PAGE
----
Dwarves:

Dwarves are another largely humanoid species of Fairy. These dwarves have a few unconventional abilities that set them apart from their more-traditional counterparts. They can unhinge their jaws and consume a tremendous amount of earth exceptionally quickly. Once consumed, they can extract metals from the dirt and excrete the remains. They sometimes use these remains as a method of defense or as a weapon. Their spit glows in the dark and hardens once it leaves their bodies. It also acts as a sedative and can be used to ward off evil spirits. If plucked, their hair undergoes rigor mortis and can be used to detect vibrations when still attached to the dwarf. Dwarves also have incredibly powerful flatulence, enough even to knock out trolls. Yes, you read that correctly. Dwarves have the gift of tongues, like the elves, and are extremely sensitive to sunlight.

Goblins:

Despite common tropes, goblins in Artemis Fowl are not barbaric, churlish fiends, but merely another species of Fairy. They resemble bipedal lizards or raptor-like creatures. They are not very smart compared to the other Fairy species but still have a lot of higher brain functionality. Goblins have the unique magical ability to conjure fire with ease, even breathing it out of their nostrils occasionally.

Gnomes:

Not much is said about gnomes in Artemis Fowl. They are present in every book, but details regarding their race are rather sparse. They are roughly two feet tall. Often they are viewed as a little stupid and very argumentative.

Pixies:

Pixies are small, slight, innocent creatures. They love to play tricks and pranks on others, though they are mostly harmless. Once fully grown, Pixies are about the same height as a young child, though they have disproportionally big heads. The other races love Pixies and spend time with them when they feel down due to their near-universal sunny dispositions. Pixies have the gift of tongues.

Sprites:

Sprites are very similar to the elves. The main differences between the two are that Sprites have green skin and wings. Many of the males are flirts and go around talking to any woman who will listen. Sprites love to fly and do it consistently. Their wings are a huge weakness, the main blood vessels for their body running through them. Sprites have the fastest reflexes out of all the fairies, allowing them to keep their wings out of danger.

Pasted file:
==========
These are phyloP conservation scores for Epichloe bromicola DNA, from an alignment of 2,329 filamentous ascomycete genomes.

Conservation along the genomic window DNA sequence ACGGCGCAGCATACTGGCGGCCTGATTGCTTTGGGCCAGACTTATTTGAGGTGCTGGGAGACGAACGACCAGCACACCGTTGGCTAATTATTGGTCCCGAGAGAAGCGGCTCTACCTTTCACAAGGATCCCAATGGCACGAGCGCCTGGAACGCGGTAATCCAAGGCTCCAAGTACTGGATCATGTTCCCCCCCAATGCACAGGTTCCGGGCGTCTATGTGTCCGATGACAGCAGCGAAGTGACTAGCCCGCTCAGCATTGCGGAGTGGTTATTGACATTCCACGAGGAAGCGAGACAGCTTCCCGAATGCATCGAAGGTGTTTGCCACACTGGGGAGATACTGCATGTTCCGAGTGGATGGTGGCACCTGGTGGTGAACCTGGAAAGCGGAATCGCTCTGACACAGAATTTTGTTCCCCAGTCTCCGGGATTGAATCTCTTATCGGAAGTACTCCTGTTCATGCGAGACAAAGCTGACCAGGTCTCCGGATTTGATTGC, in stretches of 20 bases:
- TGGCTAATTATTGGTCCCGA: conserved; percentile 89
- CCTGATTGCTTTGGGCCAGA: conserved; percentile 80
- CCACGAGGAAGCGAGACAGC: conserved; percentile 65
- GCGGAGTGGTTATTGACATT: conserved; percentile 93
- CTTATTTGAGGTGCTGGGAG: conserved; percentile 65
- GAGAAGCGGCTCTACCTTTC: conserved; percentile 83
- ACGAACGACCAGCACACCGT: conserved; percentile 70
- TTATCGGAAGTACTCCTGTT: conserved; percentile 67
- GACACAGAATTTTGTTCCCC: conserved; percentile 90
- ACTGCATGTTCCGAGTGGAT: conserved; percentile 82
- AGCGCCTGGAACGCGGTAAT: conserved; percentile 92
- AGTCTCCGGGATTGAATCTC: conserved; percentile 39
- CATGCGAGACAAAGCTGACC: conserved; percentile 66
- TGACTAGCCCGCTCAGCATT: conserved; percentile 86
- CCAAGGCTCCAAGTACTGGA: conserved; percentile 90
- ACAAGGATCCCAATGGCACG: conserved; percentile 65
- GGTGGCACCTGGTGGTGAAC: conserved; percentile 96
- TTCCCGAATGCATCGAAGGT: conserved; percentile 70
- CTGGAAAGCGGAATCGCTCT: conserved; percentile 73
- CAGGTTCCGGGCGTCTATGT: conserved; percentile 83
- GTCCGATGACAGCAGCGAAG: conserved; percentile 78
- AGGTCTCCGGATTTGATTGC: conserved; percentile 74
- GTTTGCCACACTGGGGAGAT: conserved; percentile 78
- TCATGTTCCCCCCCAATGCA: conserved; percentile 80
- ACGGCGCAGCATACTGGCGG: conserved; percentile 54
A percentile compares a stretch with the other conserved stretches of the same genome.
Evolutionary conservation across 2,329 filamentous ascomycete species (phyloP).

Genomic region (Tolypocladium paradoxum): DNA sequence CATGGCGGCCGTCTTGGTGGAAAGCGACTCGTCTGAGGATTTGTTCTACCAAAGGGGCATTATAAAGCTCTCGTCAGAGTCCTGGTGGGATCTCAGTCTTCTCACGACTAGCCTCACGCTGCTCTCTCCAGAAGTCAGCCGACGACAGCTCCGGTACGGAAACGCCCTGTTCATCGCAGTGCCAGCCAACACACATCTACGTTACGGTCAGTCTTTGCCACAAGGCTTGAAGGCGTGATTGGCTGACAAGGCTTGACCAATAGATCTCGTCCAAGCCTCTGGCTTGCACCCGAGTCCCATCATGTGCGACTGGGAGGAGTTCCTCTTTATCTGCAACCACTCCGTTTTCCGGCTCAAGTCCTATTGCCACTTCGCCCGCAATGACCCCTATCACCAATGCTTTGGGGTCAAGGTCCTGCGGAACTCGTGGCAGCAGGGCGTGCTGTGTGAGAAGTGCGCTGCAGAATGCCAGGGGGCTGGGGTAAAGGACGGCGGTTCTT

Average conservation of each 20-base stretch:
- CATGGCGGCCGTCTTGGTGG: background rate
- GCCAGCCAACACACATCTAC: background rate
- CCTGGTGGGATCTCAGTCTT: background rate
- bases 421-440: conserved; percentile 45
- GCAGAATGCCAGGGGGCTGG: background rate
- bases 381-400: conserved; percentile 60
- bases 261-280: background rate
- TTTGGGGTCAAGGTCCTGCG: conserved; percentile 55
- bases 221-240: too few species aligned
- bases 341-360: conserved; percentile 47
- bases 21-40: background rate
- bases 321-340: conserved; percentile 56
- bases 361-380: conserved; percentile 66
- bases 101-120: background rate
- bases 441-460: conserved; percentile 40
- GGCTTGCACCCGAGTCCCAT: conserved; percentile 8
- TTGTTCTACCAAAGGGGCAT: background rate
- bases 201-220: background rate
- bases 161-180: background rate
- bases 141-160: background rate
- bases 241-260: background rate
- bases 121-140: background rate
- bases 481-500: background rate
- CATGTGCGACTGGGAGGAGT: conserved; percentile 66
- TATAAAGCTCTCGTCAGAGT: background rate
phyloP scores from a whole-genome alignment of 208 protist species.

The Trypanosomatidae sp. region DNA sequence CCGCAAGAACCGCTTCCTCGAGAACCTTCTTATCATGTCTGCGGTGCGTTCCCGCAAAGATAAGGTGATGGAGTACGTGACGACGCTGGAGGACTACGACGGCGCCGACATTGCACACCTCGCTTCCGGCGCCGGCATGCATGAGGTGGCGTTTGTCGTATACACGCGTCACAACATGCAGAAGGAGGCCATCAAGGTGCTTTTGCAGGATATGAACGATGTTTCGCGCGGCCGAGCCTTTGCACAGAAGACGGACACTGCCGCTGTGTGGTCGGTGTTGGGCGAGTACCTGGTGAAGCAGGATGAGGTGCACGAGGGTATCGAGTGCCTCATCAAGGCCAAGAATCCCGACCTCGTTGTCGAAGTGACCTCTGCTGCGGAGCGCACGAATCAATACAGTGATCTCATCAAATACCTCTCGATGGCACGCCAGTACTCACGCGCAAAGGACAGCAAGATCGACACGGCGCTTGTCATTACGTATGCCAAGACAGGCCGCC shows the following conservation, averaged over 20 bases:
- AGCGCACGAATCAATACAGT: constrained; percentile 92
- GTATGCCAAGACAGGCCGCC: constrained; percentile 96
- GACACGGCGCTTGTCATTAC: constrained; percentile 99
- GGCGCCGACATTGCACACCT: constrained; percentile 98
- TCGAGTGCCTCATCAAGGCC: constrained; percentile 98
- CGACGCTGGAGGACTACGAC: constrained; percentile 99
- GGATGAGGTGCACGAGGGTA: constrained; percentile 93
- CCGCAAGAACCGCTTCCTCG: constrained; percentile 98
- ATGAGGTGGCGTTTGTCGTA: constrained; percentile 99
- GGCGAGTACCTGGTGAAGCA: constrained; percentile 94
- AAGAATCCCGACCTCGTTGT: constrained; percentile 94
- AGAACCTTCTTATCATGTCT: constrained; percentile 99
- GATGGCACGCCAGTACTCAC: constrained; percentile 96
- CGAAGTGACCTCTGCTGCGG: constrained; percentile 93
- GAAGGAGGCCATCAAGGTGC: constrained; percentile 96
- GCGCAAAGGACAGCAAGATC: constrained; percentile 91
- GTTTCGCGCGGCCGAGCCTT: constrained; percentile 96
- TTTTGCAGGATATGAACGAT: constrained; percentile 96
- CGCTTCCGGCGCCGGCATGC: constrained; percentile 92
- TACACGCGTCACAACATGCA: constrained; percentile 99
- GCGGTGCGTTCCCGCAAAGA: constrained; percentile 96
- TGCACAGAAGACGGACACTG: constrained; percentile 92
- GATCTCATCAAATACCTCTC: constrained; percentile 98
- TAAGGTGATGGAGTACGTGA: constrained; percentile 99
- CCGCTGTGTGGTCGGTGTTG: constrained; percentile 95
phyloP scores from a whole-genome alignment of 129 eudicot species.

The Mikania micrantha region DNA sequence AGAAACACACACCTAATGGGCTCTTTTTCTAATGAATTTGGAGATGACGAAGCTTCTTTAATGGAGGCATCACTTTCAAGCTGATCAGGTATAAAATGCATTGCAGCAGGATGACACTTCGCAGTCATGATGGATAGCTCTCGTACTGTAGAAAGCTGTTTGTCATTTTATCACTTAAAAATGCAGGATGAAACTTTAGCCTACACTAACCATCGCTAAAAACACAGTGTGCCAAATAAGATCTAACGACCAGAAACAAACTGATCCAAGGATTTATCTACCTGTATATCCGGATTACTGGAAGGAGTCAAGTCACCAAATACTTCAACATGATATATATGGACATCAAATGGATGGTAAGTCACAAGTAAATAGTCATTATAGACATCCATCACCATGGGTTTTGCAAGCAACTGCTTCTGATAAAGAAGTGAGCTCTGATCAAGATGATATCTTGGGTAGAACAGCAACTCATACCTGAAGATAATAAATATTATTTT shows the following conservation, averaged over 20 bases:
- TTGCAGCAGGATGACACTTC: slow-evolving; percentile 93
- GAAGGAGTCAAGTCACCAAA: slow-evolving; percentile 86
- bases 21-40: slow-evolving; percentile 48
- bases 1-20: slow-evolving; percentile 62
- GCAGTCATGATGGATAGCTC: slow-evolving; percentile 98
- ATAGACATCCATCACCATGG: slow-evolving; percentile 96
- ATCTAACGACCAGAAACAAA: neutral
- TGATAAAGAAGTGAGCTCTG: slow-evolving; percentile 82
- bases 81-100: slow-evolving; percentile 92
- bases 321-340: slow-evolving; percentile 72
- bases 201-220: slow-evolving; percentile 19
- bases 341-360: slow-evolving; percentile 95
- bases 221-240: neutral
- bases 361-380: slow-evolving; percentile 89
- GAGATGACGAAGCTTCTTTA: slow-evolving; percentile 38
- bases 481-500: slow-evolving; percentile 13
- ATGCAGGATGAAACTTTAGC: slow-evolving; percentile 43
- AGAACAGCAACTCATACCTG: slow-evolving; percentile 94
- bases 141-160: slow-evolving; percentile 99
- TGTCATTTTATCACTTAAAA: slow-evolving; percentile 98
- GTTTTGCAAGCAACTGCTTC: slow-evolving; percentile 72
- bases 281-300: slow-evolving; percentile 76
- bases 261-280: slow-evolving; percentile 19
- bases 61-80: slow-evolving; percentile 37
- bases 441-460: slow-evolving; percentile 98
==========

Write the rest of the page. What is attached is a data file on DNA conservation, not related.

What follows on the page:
Gremlins:

Gremlins are rarely mentioned in Artemis Fowl. Little is known about them, even within the graphic novels or spin-offs.

Demons:

Little is known about the demons until the later books. Demons are born as imps, small, grey-skinned creatures that somewhat resemble elves. If an imp achieves a certain amount of bloodlust, they will transform into their adult form. This process, called warping, turns them into much larger creatures with horns, tails, armored skin, and extreme physical strength. Any magic they had as an imp vanishes. Demon Warlocks will never warp, keeping their imp appearance their whole life. This deficiency is made up for through their surpassing power. Demon Warlocks are the most powerful magic users in the world.

General Plot:

Artemis Fowl follows the life of Artemis, a young scion of one of the most prominent, successful crime families in the world. Artemis is a genius, well ahead of most everybody else his age, and even those older than him. He is conniving, a schemer through and through. He starts the series off as a bad person, isolated and lonely as well. This part of him begins to change when he kidnaps Holly Short, an elven police captain, and holds her for ransom.

Artemis is eventually drawn into the wider supernatural world. He comes to help Holly several times, and they become good friends, despite the rocky beginning to their relationship. He aids in solving problems of many types and changes his ways to become more of an anti-hero than a true villain. The books follow his adventures and his growth as a person.

Reception/Popularity:

Artemis Fowl is popular around the world. It sold millions of copies worldwide and is translated into dozens of languages. Colfer is also writing a spin-off series following Artemis’ two twin younger brothers and their adventures.

The series received a film adaptation in June 2020. The film released on Disney+ and not in theaters due to the Covid-19 pandemic. The film received decent reviews, some criticism put towards Butler’s casting, one of the most beloved characters of the series. This film finally arrived after decades of hopeful whispers regarding its production.